Gemma Lewis

Dr Lewis is a psychiatric epidemiologist whose research focuses on the causes, prevention and treatment of common mental health problems including depression and anxiety. Her research also includes self-harm and suicidality, which are strongly associated with depression and anxiety. She uses large population-based datasets and advanced methods of causal inference to inform prevention. She analyses data from large pragmatic clinical trials, to inform treatment. As depression and anxiety often begin during adolescence, much of her research focuses on young people.

Investigating the association between alcohol consumption and dependence during adolescence, and risk of depression in young adulthood

Background: The association between alcohol dependence and risk of subsequent depression in young people is poorly understood. We examined change in alcohol dependence from ages 16 to 23, accounting for the role of consumption. We examined associations between initial levels and change in alcohol dependence and consumption, with subsequent depression.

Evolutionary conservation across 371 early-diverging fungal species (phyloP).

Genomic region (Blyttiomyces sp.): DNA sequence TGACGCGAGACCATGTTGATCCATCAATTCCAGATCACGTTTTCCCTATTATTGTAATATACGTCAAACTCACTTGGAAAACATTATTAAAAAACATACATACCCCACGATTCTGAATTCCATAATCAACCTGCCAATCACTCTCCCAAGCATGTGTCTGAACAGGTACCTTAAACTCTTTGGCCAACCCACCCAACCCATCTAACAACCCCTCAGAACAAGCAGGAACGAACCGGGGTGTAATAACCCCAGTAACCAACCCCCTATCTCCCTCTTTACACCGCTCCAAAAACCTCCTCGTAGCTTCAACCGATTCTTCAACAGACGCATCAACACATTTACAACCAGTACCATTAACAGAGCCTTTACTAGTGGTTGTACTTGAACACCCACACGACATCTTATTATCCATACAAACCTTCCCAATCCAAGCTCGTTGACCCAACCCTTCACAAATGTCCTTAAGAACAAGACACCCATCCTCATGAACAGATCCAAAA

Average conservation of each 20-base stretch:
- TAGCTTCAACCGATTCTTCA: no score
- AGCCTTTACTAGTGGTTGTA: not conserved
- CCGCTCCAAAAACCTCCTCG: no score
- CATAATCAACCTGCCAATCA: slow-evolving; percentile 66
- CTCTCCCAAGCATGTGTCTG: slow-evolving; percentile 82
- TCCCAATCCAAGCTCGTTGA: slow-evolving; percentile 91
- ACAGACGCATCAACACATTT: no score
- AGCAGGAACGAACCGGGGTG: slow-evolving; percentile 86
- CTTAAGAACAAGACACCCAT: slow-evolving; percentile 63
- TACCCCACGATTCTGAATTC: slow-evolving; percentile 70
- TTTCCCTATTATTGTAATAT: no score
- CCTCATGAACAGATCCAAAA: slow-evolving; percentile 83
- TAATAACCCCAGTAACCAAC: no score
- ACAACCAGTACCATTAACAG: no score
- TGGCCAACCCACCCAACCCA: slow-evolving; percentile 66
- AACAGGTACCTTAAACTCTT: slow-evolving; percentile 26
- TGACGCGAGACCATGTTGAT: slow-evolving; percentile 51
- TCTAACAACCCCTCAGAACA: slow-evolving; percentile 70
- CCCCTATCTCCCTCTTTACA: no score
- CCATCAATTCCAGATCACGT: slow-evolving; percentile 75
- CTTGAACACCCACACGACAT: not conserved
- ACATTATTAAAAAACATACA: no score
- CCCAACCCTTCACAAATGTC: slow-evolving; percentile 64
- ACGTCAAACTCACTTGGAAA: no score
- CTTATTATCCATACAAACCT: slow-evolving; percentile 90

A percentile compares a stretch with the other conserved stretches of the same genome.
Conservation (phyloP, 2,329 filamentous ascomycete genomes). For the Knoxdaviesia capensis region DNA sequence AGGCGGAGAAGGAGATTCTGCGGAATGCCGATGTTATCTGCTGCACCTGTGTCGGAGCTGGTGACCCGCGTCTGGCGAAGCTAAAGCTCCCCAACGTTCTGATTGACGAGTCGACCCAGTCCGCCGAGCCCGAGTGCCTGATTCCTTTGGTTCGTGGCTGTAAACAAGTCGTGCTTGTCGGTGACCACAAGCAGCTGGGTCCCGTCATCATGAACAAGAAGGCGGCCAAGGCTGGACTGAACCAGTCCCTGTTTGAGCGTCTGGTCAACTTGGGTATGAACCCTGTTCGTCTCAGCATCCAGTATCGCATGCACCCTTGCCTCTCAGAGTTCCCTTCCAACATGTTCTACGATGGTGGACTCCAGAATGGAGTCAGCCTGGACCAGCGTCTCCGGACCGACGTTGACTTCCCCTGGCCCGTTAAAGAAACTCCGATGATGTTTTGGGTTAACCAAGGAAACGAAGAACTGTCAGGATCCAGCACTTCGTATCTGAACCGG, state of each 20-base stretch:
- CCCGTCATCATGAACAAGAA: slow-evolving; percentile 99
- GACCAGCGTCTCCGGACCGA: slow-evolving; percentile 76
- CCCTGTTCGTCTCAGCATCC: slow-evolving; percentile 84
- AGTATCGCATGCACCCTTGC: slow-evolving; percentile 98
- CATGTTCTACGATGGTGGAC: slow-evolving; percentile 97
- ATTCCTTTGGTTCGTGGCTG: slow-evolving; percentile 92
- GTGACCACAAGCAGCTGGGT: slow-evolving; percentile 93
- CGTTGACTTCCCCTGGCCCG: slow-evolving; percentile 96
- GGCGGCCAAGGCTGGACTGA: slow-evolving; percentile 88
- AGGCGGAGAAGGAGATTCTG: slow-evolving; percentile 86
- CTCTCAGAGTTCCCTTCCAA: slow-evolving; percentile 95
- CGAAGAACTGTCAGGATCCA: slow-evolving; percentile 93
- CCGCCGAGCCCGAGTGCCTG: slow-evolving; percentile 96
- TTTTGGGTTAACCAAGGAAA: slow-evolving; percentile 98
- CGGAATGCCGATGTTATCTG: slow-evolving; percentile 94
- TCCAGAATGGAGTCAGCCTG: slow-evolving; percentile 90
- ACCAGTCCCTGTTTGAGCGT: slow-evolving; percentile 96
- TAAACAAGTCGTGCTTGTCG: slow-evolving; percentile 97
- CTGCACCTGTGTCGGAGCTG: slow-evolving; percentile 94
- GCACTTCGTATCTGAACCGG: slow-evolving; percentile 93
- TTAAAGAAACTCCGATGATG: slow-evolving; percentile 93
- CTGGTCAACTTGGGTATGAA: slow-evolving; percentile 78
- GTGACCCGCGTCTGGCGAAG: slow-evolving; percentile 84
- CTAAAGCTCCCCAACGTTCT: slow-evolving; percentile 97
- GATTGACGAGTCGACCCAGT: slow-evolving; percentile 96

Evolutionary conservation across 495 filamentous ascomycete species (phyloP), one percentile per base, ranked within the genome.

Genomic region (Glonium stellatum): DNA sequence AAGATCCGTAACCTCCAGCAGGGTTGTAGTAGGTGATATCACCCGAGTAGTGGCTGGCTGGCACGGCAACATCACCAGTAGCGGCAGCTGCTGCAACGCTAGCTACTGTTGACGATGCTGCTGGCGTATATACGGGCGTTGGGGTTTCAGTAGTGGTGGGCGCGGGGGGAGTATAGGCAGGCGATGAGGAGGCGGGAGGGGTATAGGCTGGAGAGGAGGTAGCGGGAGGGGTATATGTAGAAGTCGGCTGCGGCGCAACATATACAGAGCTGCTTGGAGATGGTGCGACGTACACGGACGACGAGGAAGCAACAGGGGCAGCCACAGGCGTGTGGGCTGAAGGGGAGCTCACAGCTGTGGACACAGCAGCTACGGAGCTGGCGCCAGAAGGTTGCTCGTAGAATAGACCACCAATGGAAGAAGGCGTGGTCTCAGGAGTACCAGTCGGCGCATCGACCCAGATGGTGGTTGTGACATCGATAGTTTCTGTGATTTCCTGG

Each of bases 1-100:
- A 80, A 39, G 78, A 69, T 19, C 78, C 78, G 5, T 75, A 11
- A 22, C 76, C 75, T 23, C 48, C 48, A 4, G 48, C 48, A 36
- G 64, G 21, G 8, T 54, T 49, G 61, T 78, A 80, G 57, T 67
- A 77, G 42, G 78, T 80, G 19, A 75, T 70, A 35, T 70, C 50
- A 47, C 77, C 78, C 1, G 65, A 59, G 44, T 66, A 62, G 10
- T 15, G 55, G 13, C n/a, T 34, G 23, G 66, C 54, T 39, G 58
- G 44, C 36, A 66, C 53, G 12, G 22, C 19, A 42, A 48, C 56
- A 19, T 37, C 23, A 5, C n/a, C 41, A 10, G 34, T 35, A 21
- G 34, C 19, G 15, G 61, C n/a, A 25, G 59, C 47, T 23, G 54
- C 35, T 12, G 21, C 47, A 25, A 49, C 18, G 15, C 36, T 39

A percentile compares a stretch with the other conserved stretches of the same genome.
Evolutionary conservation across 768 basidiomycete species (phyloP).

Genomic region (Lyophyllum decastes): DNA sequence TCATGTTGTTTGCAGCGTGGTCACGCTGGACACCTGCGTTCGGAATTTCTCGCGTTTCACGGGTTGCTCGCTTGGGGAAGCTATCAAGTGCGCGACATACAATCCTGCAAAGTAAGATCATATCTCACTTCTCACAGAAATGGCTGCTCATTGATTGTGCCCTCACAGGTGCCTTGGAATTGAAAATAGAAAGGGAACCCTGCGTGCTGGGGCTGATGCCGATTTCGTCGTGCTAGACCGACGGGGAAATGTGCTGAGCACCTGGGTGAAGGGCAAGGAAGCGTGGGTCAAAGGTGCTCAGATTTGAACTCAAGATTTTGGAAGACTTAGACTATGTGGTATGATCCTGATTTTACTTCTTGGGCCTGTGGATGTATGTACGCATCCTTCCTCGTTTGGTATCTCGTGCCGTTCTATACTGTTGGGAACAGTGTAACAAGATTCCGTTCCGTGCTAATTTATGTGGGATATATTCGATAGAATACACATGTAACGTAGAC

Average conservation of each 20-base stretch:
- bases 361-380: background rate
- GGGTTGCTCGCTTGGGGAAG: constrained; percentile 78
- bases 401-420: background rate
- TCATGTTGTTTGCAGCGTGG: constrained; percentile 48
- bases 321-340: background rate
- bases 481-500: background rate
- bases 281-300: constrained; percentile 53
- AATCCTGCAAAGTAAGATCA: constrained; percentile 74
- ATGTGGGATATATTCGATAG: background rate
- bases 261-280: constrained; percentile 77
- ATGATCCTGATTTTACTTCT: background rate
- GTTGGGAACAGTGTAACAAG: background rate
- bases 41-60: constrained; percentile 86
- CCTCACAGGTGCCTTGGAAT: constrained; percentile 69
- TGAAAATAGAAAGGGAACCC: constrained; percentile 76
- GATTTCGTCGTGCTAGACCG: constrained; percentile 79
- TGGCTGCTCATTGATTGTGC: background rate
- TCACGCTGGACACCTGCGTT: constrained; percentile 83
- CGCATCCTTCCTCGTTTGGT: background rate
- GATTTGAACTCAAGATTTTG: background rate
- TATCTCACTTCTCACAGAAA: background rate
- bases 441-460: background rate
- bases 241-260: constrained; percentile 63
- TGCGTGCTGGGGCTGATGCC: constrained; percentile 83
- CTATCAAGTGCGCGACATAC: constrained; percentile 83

Methods: Prospective cohort study using ALSPAC data. Alcohol consumption and dependence were measured at ages 16, 18, 19, 21 and 23. Depression was assessed at age 24. Analyses were latent growth curve models, before and after adjusting for confounders.

Results: There was no evidence for an association between alcohol consumption and depression. There was strong evidence for a positive association between the intercept for alcohol dependence (at age 18) and depression at age 24 [probit coefficient (95% CI): 0.18 (0.11, 0.26); p < 0.001; standardised probit: 0.18]. This is equivalent to a 12% probability of depression for those with average levels of alcohol dependence at age 18, and an average linear slope. There was no evidence for an association between the linear slope for alcohol dependence and depression.

Conclusions: Alcohol dependence but not consumption increases the risk of depression among young people. Population-based interventions for alcohol dependence could prevent depression.

Funding: MRC Grant on alcohol and health awarded to Prof Matt Hickman as PI (ref: MR/L022206/1)